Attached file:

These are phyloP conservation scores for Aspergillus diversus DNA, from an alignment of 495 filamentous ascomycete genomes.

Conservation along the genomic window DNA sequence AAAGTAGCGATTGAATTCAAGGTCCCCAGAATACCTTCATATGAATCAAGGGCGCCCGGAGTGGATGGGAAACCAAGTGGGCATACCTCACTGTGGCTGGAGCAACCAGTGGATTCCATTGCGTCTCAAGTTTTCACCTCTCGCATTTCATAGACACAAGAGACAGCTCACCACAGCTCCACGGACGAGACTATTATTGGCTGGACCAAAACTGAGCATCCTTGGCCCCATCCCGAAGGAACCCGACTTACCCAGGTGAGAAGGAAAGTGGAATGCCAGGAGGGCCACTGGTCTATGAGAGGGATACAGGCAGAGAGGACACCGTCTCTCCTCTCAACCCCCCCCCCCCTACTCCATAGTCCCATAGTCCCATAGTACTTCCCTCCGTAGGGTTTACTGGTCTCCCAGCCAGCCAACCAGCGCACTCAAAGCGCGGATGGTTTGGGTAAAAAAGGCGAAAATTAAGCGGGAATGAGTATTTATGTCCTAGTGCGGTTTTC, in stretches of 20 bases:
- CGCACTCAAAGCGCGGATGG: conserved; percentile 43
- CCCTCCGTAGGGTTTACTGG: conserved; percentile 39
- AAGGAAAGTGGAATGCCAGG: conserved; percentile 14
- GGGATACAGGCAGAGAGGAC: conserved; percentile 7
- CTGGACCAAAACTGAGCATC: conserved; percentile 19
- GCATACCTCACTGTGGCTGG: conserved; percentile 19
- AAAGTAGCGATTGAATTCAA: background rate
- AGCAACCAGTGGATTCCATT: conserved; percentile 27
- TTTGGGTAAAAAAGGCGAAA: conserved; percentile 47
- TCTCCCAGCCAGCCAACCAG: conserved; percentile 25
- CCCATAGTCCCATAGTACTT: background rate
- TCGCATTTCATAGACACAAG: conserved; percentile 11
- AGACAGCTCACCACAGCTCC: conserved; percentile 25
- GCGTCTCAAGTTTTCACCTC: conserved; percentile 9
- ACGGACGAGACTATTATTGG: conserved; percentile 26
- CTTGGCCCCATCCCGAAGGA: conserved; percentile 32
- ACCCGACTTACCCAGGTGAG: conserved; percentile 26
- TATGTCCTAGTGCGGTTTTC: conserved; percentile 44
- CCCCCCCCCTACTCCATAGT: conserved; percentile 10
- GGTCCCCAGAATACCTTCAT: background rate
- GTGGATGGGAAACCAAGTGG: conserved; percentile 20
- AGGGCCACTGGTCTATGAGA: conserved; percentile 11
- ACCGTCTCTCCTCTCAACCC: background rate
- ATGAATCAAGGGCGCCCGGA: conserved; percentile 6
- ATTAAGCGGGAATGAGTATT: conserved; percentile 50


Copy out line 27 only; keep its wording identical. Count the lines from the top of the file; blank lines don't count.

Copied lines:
- ATTAAGCGGGAATGAGTATT: conserved; percentile 50